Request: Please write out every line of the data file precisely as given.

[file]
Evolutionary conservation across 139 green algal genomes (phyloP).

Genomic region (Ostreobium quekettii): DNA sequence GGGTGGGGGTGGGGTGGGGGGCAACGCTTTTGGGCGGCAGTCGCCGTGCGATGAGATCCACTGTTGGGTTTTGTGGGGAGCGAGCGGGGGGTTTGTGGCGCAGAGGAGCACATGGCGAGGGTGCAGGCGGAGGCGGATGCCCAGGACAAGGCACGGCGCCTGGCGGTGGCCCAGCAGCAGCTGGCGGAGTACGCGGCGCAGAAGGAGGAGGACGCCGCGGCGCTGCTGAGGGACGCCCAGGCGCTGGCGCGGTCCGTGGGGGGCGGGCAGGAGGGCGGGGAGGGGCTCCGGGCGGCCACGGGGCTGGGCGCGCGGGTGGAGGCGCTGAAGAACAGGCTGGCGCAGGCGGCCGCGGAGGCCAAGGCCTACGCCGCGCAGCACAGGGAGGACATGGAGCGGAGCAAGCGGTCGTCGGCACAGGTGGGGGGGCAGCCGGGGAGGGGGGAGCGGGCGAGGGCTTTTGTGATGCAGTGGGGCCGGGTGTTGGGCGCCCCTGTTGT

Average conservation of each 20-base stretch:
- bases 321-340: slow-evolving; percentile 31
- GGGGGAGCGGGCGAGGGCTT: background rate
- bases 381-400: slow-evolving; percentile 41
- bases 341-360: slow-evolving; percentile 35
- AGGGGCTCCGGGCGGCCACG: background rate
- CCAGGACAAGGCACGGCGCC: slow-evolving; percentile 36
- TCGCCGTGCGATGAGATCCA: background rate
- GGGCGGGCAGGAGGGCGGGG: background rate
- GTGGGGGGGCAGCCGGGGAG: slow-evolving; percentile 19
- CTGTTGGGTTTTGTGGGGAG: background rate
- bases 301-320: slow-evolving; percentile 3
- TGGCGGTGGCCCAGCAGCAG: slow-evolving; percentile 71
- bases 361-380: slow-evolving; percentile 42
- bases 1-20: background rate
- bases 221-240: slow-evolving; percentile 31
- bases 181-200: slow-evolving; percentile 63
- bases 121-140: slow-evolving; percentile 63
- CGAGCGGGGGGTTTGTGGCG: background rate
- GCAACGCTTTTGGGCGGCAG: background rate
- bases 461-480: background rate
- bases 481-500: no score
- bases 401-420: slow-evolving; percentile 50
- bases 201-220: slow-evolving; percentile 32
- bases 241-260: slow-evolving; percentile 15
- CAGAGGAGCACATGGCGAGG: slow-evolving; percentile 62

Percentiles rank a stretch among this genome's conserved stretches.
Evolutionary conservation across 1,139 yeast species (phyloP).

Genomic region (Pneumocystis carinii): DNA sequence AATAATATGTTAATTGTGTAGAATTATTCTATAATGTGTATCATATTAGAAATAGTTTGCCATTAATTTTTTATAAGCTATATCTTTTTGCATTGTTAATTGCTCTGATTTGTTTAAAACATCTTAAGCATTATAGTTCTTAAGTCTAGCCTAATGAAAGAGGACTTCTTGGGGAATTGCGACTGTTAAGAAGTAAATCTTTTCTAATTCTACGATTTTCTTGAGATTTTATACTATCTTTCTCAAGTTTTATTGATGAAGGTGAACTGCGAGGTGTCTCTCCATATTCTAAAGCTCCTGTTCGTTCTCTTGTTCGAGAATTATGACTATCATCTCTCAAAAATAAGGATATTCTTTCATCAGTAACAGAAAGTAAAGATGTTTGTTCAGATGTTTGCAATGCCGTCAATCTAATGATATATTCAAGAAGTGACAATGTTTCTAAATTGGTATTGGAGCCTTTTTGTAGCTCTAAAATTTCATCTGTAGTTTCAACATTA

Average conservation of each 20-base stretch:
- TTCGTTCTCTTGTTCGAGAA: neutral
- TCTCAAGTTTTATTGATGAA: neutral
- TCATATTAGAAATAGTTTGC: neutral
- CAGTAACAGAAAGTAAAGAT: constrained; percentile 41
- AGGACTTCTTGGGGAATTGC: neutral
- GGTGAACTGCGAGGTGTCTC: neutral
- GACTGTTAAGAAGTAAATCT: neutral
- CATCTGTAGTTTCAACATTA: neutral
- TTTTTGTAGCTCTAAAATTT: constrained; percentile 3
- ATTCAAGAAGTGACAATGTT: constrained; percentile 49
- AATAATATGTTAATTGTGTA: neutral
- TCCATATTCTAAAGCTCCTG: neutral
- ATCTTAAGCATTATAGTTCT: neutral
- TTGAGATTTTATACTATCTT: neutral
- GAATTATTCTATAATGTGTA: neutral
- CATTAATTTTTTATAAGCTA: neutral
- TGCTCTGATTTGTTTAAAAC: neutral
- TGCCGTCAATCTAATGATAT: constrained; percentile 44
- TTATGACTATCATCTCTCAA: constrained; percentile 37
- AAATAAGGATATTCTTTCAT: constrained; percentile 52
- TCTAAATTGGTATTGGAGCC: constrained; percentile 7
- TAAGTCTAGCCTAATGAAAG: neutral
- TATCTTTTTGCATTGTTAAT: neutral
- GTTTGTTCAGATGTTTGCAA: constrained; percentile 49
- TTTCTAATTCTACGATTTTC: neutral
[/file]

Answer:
Evolutionary conservation across 139 green algal genomes (phyloP).

Genomic region (Ostreobium quekettii): DNA sequence GGGTGGGGGTGGGGTGGGGGGCAACGCTTTTGGGCGGCAGTCGCCGTGCGATGAGATCCACTGTTGGGTTTTGTGGGGAGCGAGCGGGGGGTTTGTGGCGCAGAGGAGCACATGGCGAGGGTGCAGGCGGAGGCGGATGCCCAGGACAAGGCACGGCGCCTGGCGGTGGCCCAGCAGCAGCTGGCGGAGTACGCGGCGCAGAAGGAGGAGGACGCCGCGGCGCTGCTGAGGGACGCCCAGGCGCTGGCGCGGTCCGTGGGGGGCGGGCAGGAGGGCGGGGAGGGGCTCCGGGCGGCCACGGGGCTGGGCGCGCGGGTGGAGGCGCTGAAGAACAGGCTGGCGCAGGCGGCCGCGGAGGCCAAGGCCTACGCCGCGCAGCACAGGGAGGACATGGAGCGGAGCAAGCGGTCGTCGGCACAGGTGGGGGGGCAGCCGGGGAGGGGGGAGCGGGCGAGGGCTTTTGTGATGCAGTGGGGCCGGGTGTTGGGCGCCCCTGTTGT

Average conservation of each 20-base stretch:
- bases 321-340: slow-evolving; percentile 31
- GGGGGAGCGGGCGAGGGCTT: background rate
- bases 381-400: slow-evolving; percentile 41
- bases 341-360: slow-evolving; percentile 35
- AGGGGCTCCGGGCGGCCACG: background rate
- CCAGGACAAGGCACGGCGCC: slow-evolving; percentile 36
- TCGCCGTGCGATGAGATCCA: background rate
- GGGCGGGCAGGAGGGCGGGG: background rate
- GTGGGGGGGCAGCCGGGGAG: slow-evolving; percentile 19
- CTGTTGGGTTTTGTGGGGAG: background rate
- bases 301-320: slow-evolving; percentile 3
- TGGCGGTGGCCCAGCAGCAG: slow-evolving; percentile 71
- bases 361-380: slow-evolving; percentile 42
- bases 1-20: background rate
- bases 221-240: slow-evolving; percentile 31
- bases 181-200: slow-evolving; percentile 63
- bases 121-140: slow-evolving; percentile 63
- CGAGCGGGGGGTTTGTGGCG: background rate
- GCAACGCTTTTGGGCGGCAG: background rate
- bases 461-480: background rate
- bases 481-500: no score
- bases 401-420: slow-evolving; percentile 50
- bases 201-220: slow-evolving; percentile 32
- bases 241-260: slow-evolving; percentile 15
- CAGAGGAGCACATGGCGAGG: slow-evolving; percentile 62

Percentiles rank a stretch among this genome's conserved stretches.
Evolutionary conservation across 1,139 yeast species (phyloP).

Genomic region (Pneumocystis carinii): DNA sequence AATAATATGTTAATTGTGTAGAATTATTCTATAATGTGTATCATATTAGAAATAGTTTGCCATTAATTTTTTATAAGCTATATCTTTTTGCATTGTTAATTGCTCTGATTTGTTTAAAACATCTTAAGCATTATAGTTCTTAAGTCTAGCCTAATGAAAGAGGACTTCTTGGGGAATTGCGACTGTTAAGAAGTAAATCTTTTCTAATTCTACGATTTTCTTGAGATTTTATACTATCTTTCTCAAGTTTTATTGATGAAGGTGAACTGCGAGGTGTCTCTCCATATTCTAAAGCTCCTGTTCGTTCTCTTGTTCGAGAATTATGACTATCATCTCTCAAAAATAAGGATATTCTTTCATCAGTAACAGAAAGTAAAGATGTTTGTTCAGATGTTTGCAATGCCGTCAATCTAATGATATATTCAAGAAGTGACAATGTTTCTAAATTGGTATTGGAGCCTTTTTGTAGCTCTAAAATTTCATCTGTAGTTTCAACATTA

Average conservation of each 20-base stretch:
- TTCGTTCTCTTGTTCGAGAA: neutral
- TCTCAAGTTTTATTGATGAA: neutral
- TCATATTAGAAATAGTTTGC: neutral
- CAGTAACAGAAAGTAAAGAT: constrained; percentile 41
- AGGACTTCTTGGGGAATTGC: neutral
- GGTGAACTGCGAGGTGTCTC: neutral
- GACTGTTAAGAAGTAAATCT: neutral
- CATCTGTAGTTTCAACATTA: neutral
- TTTTTGTAGCTCTAAAATTT: constrained; percentile 3
- ATTCAAGAAGTGACAATGTT: constrained; percentile 49
- AATAATATGTTAATTGTGTA: neutral
- TCCATATTCTAAAGCTCCTG: neutral
- ATCTTAAGCATTATAGTTCT: neutral
- TTGAGATTTTATACTATCTT: neutral
- GAATTATTCTATAATGTGTA: neutral
- CATTAATTTTTTATAAGCTA: neutral
- TGCTCTGATTTGTTTAAAAC: neutral
- TGCCGTCAATCTAATGATAT: constrained; percentile 44
- TTATGACTATCATCTCTCAA: constrained; percentile 37
- AAATAAGGATATTCTTTCAT: constrained; percentile 52
- TCTAAATTGGTATTGGAGCC: constrained; percentile 7
- TAAGTCTAGCCTAATGAAAG: neutral
- TATCTTTTTGCATTGTTAAT: neutral
- GTTTGTTCAGATGTTTGCAA: constrained; percentile 49
- TTTCTAATTCTACGATTTTC: neutral